Friday, December 16, 2016

Shallow Copy an array in JavaScript

Who knew?
var copyOfArray = originalArray.slice();
Apparently Array.slice, if called with no parameters, returns a copy of the entire array. Kinda cool!

Wednesday, December 07, 2016

Formatting in ReSharper vs. formatting in Visual Studio

Interesting. Ctrl-K Ctrl-D reformats a file using Visual Studio rules, while Ctrl-Alt-Enter reformats a file using ReSharper rules.

Here's an example, using Visual Studio formatting (Ctrl-K Ctrl-D):
            var patient = new Patient { AccountNumber = accountNumber };
And the same code using ReSharper formatting (Ctrl-K Ctrl-F):
            var patient = new Patient {AccountNumber = accountNumber};
I would have thought that ReSharper would take over the Ctrl-K Ctrl-D and Ctrl-K Ctrl-F keyboard shortcuts, but it does not.

Saturday, November 26, 2016

Testing fonts for ambiguity

This is the string used by Visual Studio's font configuration that indicates whether a font is ambiguous or not for developers:

Tuesday, October 25, 2016

Setting Environment variables in ASP.NET Core

"Turns out environment variables for ASP.NET Core projects can be set without having to set environment variables for user or having to create multiple commands entries....
"This way you do not have to create special users for your pool or create extra commands entries in project.json. Also, adding special commands for each environment breaks build once, deploy many times' as you will have to call dnu publish separately for each environment, instead of publish once and deploying resulting artifact many times."

Wednesday, August 24, 2016

Visual Studio's most useful (and underused) tips

I discovered Map Mode for the scrollbar. I have seen people use that but always thought it was from a Visual Studio plugin.

Also, who knew you could compare files with Visual Studio?

Navigate to -- Ctrl+, -- is another discovery, as well as moving lines up and down with Alt-Up and Alt-Down.

Visual Studio's most useful (and underused) tips

Visual Studio's most useful (and underused) tips

Tuesday, July 05, 2016

GitTfs commands I use every day, round 2

I modified my script to display the name of the current branch. This is to aid in situations where feature branches are being used.

Here's the current script:

Thursday, May 26, 2016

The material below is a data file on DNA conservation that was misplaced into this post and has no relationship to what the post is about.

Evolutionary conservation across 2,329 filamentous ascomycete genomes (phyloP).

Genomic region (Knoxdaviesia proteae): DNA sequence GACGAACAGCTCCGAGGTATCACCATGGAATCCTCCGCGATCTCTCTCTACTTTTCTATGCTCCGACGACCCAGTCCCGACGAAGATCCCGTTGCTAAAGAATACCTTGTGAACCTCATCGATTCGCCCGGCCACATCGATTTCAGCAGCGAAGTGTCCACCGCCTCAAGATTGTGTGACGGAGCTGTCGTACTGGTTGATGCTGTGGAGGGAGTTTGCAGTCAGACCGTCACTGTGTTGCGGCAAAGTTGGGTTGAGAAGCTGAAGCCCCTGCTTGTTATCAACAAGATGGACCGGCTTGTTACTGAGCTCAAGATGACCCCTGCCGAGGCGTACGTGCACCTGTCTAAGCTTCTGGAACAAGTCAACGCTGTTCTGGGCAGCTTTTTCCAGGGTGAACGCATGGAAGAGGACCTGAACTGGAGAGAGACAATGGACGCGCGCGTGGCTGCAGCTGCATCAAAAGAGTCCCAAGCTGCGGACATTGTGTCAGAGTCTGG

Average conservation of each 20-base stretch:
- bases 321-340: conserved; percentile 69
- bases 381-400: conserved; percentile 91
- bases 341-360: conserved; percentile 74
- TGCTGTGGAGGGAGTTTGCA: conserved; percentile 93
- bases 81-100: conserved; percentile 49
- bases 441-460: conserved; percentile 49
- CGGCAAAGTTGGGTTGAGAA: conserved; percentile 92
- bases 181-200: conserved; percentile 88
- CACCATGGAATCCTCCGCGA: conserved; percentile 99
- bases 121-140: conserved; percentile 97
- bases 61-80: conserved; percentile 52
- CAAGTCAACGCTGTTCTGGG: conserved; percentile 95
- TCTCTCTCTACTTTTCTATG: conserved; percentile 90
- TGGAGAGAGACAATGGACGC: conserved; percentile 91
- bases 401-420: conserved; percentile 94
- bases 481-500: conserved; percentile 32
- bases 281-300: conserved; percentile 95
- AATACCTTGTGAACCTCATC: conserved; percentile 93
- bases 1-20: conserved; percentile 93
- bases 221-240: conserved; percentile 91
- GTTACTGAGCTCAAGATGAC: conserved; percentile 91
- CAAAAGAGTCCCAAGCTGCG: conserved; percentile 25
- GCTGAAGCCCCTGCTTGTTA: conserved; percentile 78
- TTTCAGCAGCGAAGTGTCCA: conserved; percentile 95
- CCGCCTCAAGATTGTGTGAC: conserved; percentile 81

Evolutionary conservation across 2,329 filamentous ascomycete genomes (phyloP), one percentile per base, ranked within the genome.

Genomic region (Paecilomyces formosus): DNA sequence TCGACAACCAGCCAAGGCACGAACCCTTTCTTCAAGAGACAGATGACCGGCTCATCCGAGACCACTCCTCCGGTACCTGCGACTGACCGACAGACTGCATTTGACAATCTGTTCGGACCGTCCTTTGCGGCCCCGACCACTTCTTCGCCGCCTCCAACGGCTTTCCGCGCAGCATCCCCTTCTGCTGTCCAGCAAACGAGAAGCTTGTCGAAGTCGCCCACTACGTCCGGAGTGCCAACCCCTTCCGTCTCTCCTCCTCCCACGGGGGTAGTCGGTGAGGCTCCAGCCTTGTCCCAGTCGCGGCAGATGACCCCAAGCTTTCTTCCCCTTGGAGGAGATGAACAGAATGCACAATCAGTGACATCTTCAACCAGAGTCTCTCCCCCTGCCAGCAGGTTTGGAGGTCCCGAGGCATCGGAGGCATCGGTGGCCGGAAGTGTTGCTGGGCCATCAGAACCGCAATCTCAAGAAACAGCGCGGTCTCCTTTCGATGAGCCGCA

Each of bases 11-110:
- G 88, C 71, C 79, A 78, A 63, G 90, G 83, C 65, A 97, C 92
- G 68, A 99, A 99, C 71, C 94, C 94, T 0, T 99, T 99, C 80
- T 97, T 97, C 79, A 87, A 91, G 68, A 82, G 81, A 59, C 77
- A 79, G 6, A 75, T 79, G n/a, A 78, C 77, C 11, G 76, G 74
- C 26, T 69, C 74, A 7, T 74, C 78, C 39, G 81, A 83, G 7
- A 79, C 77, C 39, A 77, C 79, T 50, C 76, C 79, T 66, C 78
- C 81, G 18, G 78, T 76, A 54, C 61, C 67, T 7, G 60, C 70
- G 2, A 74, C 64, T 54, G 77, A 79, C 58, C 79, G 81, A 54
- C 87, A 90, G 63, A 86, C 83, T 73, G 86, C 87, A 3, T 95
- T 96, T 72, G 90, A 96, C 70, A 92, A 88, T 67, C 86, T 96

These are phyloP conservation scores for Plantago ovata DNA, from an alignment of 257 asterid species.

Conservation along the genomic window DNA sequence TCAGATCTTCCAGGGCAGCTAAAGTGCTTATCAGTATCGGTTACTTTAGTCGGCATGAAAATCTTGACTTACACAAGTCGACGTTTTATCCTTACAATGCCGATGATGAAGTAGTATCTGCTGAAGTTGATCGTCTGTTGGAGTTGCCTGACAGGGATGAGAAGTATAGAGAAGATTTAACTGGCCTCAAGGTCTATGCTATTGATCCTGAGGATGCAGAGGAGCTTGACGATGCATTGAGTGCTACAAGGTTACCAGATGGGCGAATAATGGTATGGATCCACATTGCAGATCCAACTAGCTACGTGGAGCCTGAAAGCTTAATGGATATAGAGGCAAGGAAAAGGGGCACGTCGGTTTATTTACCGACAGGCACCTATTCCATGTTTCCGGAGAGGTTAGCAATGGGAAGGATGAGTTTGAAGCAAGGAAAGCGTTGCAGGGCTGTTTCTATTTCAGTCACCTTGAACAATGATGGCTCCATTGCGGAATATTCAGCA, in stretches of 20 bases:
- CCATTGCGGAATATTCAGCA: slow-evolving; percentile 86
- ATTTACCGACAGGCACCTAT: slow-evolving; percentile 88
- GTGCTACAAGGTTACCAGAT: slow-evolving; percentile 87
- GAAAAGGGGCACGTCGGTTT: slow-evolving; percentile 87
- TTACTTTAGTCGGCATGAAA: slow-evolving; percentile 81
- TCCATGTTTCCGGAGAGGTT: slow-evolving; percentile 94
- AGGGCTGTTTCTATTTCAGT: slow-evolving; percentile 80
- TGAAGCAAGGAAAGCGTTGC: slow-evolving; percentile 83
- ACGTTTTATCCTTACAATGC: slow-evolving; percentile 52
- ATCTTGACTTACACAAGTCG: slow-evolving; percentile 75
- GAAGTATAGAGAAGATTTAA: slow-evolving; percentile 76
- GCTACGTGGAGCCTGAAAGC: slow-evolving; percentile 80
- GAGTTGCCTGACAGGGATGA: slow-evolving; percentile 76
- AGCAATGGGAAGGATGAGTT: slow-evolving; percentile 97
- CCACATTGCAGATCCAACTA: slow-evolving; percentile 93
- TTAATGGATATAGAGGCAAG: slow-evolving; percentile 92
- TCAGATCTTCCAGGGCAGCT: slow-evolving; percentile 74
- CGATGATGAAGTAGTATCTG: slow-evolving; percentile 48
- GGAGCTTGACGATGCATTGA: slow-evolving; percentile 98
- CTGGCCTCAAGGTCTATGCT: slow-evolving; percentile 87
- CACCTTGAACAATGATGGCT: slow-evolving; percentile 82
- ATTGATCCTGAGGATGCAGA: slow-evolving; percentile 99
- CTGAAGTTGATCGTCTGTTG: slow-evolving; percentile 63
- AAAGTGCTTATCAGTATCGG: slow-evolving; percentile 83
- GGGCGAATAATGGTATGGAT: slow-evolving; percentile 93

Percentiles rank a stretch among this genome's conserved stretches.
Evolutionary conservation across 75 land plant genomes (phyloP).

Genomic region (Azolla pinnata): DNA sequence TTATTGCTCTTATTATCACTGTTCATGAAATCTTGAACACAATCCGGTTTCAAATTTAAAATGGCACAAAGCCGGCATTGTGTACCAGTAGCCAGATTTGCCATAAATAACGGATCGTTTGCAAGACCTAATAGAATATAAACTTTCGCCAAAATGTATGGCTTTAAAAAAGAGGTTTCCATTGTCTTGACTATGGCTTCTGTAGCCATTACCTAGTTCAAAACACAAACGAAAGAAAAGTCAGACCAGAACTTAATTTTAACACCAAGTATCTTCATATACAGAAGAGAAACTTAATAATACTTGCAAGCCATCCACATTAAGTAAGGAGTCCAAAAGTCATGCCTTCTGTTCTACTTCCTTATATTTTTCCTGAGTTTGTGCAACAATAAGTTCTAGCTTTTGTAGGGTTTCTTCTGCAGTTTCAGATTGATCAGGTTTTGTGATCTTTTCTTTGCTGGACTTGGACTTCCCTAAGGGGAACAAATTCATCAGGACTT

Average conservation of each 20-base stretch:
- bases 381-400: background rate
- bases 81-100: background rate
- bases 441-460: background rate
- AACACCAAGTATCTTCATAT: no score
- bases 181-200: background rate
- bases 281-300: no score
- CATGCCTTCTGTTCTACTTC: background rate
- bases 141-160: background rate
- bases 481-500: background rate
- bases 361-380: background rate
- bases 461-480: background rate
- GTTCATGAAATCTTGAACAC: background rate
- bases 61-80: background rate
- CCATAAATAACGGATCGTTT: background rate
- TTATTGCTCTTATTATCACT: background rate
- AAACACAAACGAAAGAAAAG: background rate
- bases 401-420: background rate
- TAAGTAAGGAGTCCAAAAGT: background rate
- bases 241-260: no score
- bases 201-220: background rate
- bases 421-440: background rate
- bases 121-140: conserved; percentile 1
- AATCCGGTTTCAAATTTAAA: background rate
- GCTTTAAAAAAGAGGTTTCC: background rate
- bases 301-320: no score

The old 'TFS Repository can not be root and must start with "$/"' error

When using git-tfs to clone a repository using the bash shell, this error is common:
$ git tfs clone https://tfsserver/tfs/DefaultProjectCollection/ "$/path/to/tfs/project"
TFS repository can not be root and must start with "$/".
You may be able to resolve this problem.
The solution? Prepend MSYS_NO_PATHCONV=1 to the command, e.g.:
$ MSYS_NO_PATHCONV=1 git tfs clone https://tfsserver/tfs/DefaultProjectCollection/ "$/path/to/tfs/project"
Initialized empty Git repository in C:/Projects/path/to/tfs/project/.git/
Fetching from TFS remote 'default'...
C6782 = 81584efc08348f7dc4c81297e4e82115789a1e3d
C6784 = 6a6a8bd55111286b24c7acd4825e4ef79030d693
C6863 = 60e8369f34b16a6123d7ed22bf60e59db46ee2e9

Friday, April 15, 2016

TestDisk - Partition Recovery and File Undelete

I wish I'd known about this a few months ago. I accidentally make a disk unbootable, but eventually, after many hours of struggle, I got it working again. This might have save me those many hours.

TestDisk - Partition Recovery and File Undelete

I found this reading the original Server Fault post on the huge data loss allegedly suffered by someone at a British web hosting company.

Linux command line mistake nukes web boss' biz • The Register

centos7 - Recovering from a rm -rf / - Server Fault

Thursday, March 03, 2016

Cleaning Visual Studio solutions when using Git

Visual Studio has a "Clean Solution" command, of course, but it's conservative in what it cleans and sometimes leaves detritus around that most of the time you want eliminated. It seems to only clean files -- DLL's and PDB's, mostly, but also content configured to be copied to the output folder -- that are created by the current source code and copied references and other files. It also does not eliminate files created at runtime -- for instance error logs -- that your program may have created. One situation in which files are not deleted by the "Clean Solution" or the "Clean Project" command is when you remove an assembly or project reference from a project before you clean it. The removed reference remains in your project's output directory.

Let Git come to the rescue! Assuming that you have a sensible .gitignore file, the following command will delete all bin and obj folders from your project and all subprojects: